Curious, Sutherland reopened excavations at the most promising site, a place known as Tanfield Valley on the southeast coast of Baffin Island.  In the 1960s, U.S. archaeologist Moreau Maxwell had excavated parts of a stone-and-sod building there, describing it as difficult to interpret.  Sutherland suspected that Viking seafarers built the structure.  Since 2001, Sutherland's team has been exploring Tanfield Valley and carefully excavating surviving parts of the mysterious ruins.  They have discovered a wide range of evidence pointing to the presence of Viking seafarers: pelt fragments from Old World rats; a whalebone shovel similar to those used by Viking settlers in Greenland to cut sod; large stones that appear to have been cut and shaped by someone familiar with European stone masonry; and more Viking yarn and whetstones.  

In addition, the stone ruins bear a striking resemblance to some Viking buildings in Greenland.  However, some Arctic researchers remained skeptical.  Most of the radiocarbon dates obtained by earlier archaeologists had suggested that inhabitants occupied the Tanfield Valley long before Vikings arrived in the New World.  Nevertheless, as Sutherland points out, the complex site shows evidence of several occupations, and one of the radiocarbon dates indicates that the people lived in the valley in the 14th century, when Viking settlers were farming along the coast of nearby Greenland.  

In search of other clues to help solve the mystery, Sutherland turned to using a technique known as energy dispersive spectroscopy.  Employing this technique, the team examined the wear grooves on more than 20 whetstones from Tanfield Valley and other sites.  Sutherland and her colleagues detected microscopic streaks of bronze, brass, and smelted iron, clear evidence of European metallurgy.  She speculates that parties of Viking seafarers travelled to the Canadian Arctic to search for valuable resources.  In northern Europe at the time, medieval nobles prized walrus ivory, soft Arctic furs, and other northern luxuries and Dorset hunters and trappers could readily stockpile such products.  To barter for such goods, Viking traders likely offered bits of iron and pieces of wood that carvers could use for figurines and other goods.  If Sutherland is correct, the lines of evidence she has uncovered may point to a previously unknown chapter in New World history in which Viking seafarers and Native American hunters were partners together in a transatlantic trade network.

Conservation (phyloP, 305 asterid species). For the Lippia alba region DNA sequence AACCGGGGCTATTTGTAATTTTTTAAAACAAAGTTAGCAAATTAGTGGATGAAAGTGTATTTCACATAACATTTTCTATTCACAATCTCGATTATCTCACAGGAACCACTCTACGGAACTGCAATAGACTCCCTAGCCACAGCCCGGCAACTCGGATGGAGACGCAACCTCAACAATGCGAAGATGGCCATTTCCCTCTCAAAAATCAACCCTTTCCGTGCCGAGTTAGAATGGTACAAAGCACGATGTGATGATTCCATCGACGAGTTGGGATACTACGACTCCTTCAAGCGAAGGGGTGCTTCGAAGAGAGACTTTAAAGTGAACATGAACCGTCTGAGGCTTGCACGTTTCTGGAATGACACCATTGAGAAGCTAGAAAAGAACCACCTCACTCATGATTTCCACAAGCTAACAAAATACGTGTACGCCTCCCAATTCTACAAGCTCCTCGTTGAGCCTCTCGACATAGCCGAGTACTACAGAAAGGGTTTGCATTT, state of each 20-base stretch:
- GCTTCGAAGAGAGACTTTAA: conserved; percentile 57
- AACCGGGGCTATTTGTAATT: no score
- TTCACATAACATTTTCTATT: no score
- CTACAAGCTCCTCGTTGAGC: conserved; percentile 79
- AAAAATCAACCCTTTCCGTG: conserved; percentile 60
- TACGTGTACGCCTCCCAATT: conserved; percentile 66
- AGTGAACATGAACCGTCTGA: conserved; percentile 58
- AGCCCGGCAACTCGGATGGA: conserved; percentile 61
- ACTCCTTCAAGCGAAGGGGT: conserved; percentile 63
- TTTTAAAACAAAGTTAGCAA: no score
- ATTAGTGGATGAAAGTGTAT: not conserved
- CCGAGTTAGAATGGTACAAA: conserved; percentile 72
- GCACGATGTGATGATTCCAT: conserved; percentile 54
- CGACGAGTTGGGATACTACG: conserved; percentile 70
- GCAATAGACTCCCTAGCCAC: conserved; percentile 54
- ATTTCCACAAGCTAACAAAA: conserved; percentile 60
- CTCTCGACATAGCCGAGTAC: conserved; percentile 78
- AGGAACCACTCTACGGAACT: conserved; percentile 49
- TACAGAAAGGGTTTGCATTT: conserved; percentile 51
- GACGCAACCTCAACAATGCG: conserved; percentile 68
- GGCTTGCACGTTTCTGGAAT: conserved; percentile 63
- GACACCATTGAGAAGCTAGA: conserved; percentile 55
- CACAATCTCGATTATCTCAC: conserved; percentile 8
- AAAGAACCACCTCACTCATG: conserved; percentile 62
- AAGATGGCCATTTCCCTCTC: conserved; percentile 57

That wraps up the news for this week!
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I'm Laura Pettigrew and I'll see you next week!